Last year was not a happy one for investors in base metals. The GSCI Industrial Metals index slipped by around 15% from its year-high in June, and the gauge lost another 7% from mid-December to January.
It may have bounced since, but don't expect a sustained revival, says Capital Economics. Base metals prices are likely to weaken as the Chinese economy keeps slowing. The gold price rebound, however the yellow metal is now above $1,300 for the first time since last summer does look sustainable.
Central banks are stocking up
The key theme here is a need (especially among emerging- market central banks) to diversify currency reserves away from dollars, to which they tend to be highly exposed. This has been the case for several years, but geopolitcal tension seems to have accelerated the trend. There should be plenty more demand from this source over the longer term. As Swaha Pattanaik points out on Breakingviews, China's economy accounts for almost a fifth of global GDP but its currency makes up less than 2% of central bank reserves. "Reserve managers may not know how long it will take for China's currency, or the euro, to nibble away at the dollar's pre-eminence." But they are beginning to shift away from the US currency.
Subscribe to MoneyWeek
Subscribe to MoneyWeek today and get your first six magazine issues absolutely FREE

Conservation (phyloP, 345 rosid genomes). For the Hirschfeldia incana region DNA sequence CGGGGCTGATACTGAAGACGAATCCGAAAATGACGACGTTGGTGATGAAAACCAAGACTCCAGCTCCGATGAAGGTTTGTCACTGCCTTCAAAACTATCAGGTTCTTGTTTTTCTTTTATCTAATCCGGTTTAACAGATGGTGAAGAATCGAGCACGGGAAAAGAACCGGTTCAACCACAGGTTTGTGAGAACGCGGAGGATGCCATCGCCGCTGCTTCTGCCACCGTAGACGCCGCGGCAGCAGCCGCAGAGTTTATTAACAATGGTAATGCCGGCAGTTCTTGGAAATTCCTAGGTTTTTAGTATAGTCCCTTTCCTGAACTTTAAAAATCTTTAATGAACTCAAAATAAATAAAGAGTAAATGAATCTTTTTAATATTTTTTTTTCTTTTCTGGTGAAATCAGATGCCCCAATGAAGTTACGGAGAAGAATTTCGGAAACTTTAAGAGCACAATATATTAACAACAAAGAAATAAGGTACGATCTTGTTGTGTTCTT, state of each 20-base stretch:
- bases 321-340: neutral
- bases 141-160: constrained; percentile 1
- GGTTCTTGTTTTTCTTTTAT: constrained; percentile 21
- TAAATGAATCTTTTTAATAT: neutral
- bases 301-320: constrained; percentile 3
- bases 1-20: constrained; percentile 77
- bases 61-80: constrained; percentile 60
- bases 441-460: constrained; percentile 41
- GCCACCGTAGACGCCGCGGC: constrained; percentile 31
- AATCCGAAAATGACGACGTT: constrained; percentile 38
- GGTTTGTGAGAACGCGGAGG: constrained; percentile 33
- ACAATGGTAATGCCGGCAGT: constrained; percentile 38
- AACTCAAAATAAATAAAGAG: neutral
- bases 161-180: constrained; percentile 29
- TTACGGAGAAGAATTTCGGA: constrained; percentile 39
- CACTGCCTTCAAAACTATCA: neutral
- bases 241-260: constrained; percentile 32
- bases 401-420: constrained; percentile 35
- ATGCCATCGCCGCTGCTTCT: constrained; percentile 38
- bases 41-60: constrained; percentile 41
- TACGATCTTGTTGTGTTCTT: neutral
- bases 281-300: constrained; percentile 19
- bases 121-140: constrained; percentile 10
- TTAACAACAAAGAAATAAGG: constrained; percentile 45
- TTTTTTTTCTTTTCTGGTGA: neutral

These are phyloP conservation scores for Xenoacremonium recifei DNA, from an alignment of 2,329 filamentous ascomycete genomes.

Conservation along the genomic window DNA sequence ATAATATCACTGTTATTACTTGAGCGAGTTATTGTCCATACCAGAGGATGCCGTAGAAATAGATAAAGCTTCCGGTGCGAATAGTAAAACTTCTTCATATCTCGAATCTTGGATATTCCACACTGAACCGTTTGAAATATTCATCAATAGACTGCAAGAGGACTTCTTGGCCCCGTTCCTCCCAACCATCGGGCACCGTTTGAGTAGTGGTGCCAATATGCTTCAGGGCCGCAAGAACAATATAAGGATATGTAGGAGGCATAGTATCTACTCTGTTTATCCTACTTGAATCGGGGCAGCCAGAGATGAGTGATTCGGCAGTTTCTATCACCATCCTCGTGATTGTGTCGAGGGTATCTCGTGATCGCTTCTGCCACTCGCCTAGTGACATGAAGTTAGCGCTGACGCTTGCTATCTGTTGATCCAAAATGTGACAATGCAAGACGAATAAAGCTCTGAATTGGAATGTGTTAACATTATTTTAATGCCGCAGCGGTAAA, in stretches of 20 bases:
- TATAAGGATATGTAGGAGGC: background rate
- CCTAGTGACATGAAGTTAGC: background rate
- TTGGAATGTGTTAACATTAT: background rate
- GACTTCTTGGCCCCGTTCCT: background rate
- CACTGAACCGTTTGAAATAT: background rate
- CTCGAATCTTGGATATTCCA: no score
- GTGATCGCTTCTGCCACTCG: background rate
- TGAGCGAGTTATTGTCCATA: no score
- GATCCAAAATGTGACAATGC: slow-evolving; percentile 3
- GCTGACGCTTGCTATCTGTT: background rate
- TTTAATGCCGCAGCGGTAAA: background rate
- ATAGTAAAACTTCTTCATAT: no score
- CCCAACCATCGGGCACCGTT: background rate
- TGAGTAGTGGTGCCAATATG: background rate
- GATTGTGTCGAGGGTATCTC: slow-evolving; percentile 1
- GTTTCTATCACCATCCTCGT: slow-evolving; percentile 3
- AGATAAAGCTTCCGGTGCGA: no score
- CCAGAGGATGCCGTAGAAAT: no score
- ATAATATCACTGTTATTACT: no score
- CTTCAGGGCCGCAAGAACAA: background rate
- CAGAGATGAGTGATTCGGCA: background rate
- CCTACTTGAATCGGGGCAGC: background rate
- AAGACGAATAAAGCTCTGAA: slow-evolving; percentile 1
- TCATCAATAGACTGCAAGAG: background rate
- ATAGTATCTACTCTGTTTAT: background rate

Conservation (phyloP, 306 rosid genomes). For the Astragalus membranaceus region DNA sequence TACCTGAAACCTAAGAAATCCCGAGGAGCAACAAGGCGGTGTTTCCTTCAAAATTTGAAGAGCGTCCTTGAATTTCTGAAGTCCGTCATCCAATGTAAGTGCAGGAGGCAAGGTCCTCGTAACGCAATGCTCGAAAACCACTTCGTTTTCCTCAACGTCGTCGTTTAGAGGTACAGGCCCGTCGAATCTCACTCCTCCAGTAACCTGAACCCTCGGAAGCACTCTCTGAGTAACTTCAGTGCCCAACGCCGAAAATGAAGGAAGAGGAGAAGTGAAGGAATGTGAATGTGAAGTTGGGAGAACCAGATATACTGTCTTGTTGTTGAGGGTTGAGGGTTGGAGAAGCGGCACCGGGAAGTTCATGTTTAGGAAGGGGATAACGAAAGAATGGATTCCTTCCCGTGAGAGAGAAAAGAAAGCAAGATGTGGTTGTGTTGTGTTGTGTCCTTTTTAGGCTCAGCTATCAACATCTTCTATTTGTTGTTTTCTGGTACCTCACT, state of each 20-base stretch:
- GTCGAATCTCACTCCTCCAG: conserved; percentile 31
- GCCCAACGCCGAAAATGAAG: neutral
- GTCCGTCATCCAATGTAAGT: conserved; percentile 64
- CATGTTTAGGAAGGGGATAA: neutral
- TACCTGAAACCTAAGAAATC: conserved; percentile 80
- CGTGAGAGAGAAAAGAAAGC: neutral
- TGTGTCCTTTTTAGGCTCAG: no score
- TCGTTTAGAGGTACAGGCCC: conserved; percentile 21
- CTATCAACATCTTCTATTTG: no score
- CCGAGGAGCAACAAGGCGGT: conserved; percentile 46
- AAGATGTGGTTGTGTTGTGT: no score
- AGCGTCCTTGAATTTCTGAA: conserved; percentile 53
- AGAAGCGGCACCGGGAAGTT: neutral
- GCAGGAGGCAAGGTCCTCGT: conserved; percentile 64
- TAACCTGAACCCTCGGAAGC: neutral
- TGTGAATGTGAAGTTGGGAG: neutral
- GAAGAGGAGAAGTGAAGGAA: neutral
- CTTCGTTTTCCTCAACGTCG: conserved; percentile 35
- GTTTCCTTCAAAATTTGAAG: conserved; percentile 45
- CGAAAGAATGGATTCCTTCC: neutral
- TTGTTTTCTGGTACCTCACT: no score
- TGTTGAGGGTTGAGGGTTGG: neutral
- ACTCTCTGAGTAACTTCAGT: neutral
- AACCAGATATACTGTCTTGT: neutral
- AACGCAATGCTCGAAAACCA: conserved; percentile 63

Gold's reputation as a safe haven is also coming to the fore now that markets have become more volatile and the political backdrop less predictable. In this context, it's interesting to note that Azerbaijan's sovereign wealth fund, SOFAZ, is set to double its gold holdings to 100 tonnes in 2019 after resuming purchases followinga five-year break, notesZulfugar Agayev on Bloomberg. The fund's executive director Shahmar Movsumov says the fund wants "something that is not someone else's credit risk. In a world where you see the changes in geopolitics and in the dynamics between superpowers and their imminent impact on the financial sector, you want to be on the safe side".
The SOFAZ fund won't be alone: the holdings of gold-backed exchange-traded funds have hit a near-six-year high as investors have warmed to the precious metal, notes Capital Economics. The possible return of inflation (see page 4) is another reason to hold gold. One easy way to bet on the gold price is through the ETFS Physical Gold exchange-traded fund (LSE: PHAU), which tracks the spot price .
Marina has a PhD in globalisation and the media from the London School of Economics, where she worked as a teaching assistant on the MSc Global Media. In 2014 she was invited to be a visiting scholar at Columbia University's sociology department in New York.
She has written for the Economists’ Intelligent Life magazine, the Financial Times, the Times Literary Supplement, and Standpoint magazine in the UK; the New York Observer in the US; and die Bild and Frankfurter Rundschau in Germany. She is trilingual and lives in London. She writes features and is the markets editor at MoneyWeek..
Bitcoin hits new heights - is now a good time to invest?
The value of Bitcoin has surged to a 20-month high. Why is Bitcoin rising and is now a good time to invest?
By Vaishali Varu Published
Gold hits record high - could it soar higher next year?
The yellow metal has hit a new all-time high. We look at market expectations for 2024, whether investors should sell and take profits, and how to invest in gold.
By Ruth Emery Published